I have a very old (probably 1990's) Rancilio "Miss" Salvia. It was given to me by my uncle and I never bothered to service it until now. I feel ashamed obviously.

I put descaler through it today. But then I got the itch and now it's upside down and being inspected for a possible change of gasket seal and shower plate.

After removing the "screen" or shower plate, I'm wondering exactly what I'm looking at. This is a video of the Rancilio Silvia in a similar position to mine. I've removed the "little brass jet breaker" (as the man in the video calls it). But I'm unable to remove the "defuser" as he then does moments later. I believe they must have a newer model to me, as he seems to very easily take this "defuser". Mine seems like it's actually part of the group head. For the purposes of continuing to my issue; let's assume that's the case.

Here is a picture of my group head:

enter image description here

The issue is that the "gasket" that is supposed to act as a seal, seems completely hard and I'm trying to work out if I should just go ahead and dig it all out or whether what I'm currently digging into is actually part of the machine itself. It seems to me that I can just pick pieces of black, old gasket out if I try hard enough. But it doesn't all come out nicely like in the video.

A closer pic:

enter image description here

I suppose my question here is; should I just keep chipping away at the thing until it feels like I've got it all out; or should I stop and question whether the old "Miss" Silvia never had changeable gaskets - and I'm actually just ruining my machine by picking at it continuously.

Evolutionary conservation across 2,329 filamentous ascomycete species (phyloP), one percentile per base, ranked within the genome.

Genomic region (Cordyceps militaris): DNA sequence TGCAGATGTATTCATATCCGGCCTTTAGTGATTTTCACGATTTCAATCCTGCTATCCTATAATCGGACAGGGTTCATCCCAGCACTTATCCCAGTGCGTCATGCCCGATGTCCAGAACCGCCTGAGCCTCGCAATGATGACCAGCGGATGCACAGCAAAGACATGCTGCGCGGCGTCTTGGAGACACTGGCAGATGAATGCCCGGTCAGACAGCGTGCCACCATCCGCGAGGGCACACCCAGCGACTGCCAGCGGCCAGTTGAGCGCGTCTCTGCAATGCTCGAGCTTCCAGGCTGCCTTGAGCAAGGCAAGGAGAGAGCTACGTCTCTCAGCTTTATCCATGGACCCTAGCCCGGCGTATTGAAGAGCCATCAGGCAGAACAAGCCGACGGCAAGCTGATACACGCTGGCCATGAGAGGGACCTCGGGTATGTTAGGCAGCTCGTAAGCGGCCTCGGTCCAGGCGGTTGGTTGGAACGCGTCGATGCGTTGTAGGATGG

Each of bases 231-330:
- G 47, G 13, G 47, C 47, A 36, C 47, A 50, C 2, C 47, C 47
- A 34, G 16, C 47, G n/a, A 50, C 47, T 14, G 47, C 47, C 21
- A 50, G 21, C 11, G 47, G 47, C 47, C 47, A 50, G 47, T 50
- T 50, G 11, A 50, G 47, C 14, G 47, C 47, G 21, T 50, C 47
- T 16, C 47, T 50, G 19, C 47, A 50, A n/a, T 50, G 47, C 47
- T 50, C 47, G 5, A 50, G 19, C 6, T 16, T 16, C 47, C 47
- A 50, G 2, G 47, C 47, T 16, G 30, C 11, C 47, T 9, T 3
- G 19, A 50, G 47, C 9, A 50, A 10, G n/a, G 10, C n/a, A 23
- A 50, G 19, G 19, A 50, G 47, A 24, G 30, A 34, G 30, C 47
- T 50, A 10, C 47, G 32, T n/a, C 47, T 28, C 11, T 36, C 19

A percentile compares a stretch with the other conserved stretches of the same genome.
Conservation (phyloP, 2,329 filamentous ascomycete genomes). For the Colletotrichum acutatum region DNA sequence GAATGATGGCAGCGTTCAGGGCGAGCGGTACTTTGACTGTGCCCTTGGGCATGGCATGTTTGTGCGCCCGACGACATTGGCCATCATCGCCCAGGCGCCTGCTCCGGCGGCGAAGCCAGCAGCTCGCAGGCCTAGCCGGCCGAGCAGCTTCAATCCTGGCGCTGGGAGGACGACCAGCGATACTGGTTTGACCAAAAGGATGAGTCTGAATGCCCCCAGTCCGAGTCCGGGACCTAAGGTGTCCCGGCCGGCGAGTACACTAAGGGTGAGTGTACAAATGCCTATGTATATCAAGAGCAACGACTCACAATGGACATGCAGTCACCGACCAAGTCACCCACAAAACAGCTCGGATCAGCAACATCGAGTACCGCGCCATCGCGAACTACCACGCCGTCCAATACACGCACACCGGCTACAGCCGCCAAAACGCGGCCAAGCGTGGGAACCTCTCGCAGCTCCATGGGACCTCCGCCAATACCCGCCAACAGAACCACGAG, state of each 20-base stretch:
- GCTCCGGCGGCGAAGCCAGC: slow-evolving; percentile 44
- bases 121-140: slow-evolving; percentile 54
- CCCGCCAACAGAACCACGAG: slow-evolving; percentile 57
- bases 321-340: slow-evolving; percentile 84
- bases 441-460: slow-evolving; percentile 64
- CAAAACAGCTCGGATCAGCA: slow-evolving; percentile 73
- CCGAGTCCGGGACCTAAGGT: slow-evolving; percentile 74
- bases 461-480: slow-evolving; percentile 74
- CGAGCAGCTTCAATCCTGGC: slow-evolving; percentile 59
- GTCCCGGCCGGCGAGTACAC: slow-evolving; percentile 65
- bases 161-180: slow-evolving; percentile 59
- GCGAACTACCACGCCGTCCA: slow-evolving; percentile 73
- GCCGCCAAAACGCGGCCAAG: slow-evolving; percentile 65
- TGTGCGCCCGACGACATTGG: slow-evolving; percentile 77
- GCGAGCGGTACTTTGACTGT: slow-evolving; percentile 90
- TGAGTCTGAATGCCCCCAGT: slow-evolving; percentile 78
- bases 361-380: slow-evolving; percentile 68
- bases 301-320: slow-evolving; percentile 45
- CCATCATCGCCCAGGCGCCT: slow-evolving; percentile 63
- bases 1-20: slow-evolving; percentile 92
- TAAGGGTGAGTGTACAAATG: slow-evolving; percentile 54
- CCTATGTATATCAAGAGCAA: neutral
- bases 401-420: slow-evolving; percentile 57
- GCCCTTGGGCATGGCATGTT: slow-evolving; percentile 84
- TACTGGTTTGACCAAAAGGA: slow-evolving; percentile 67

Obviously I will need to try and locate a new gasket and probably shower plate for the machine also.

Either way the rubber has clearly become extremely hard - and perhaps I just need to bury the machine and begin the mourning process.

1 Answer 1


That gasket is certainly meant to be removeable. Old rubber gaskets will get hard and brittle, and it's probably glued in by coffe residue. So go ahead and remove it by any means necessary, short of damaging the rest of the machine. The group head is made of brass, a relatively soft metal, so be careful not to nick it.

Replace it with a new one made of silicone, those are way better!

Edit: The following is only valid for machines after 2006:

The diffuser plate should come of as well, but it will definitely be glued on by coffee residue. I need quite a bit of force on mine now and then. You can try to bathe it in coffee fat solvent like cafiza. Prepare a bath of hot water with some cafiza dissolved, soak your group head in it for a while.

This obviously requires that you are able to disassemble the group head from the machine. Maybe you can get away with filling the upside down group head with the cafiza solution.

Backflushing the machine with the help of a blind filter may also help.

  • Thanks for the info. I actually ended up braving it just after posting the question and managed to get the gasket out. Have ordered a silicon one and some Cafiza. Will try your suggestion of submerging the group head in the Cafiza solution - but the defuser plate really does seem welded on? Is it possible that I'm confused about what the defuser plate is? The little "jet breaker" (not pictured) came out pretty easily.
    – shennan
    Aug 5, 2022 at 14:55
  • Looking at this product page for a Rancilio Silvia Kit, notice that the description says "Fits: Any 2006 and newer Rancilio models with removable diffuser disk". My machine was definately made before 2006.
    – shennan
    Aug 5, 2022 at 14:58
  • you might be right, this espressocare.com/products/item/rancilio-grouphead-diffuser-06 is even more conclusive.
    – ths
    Aug 6, 2022 at 0:23
  • Cheers. Have marked the answer as correct i think it is useful encouragement to anyone worried about breaking their machine.
    – shennan
    Aug 6, 2022 at 12:46

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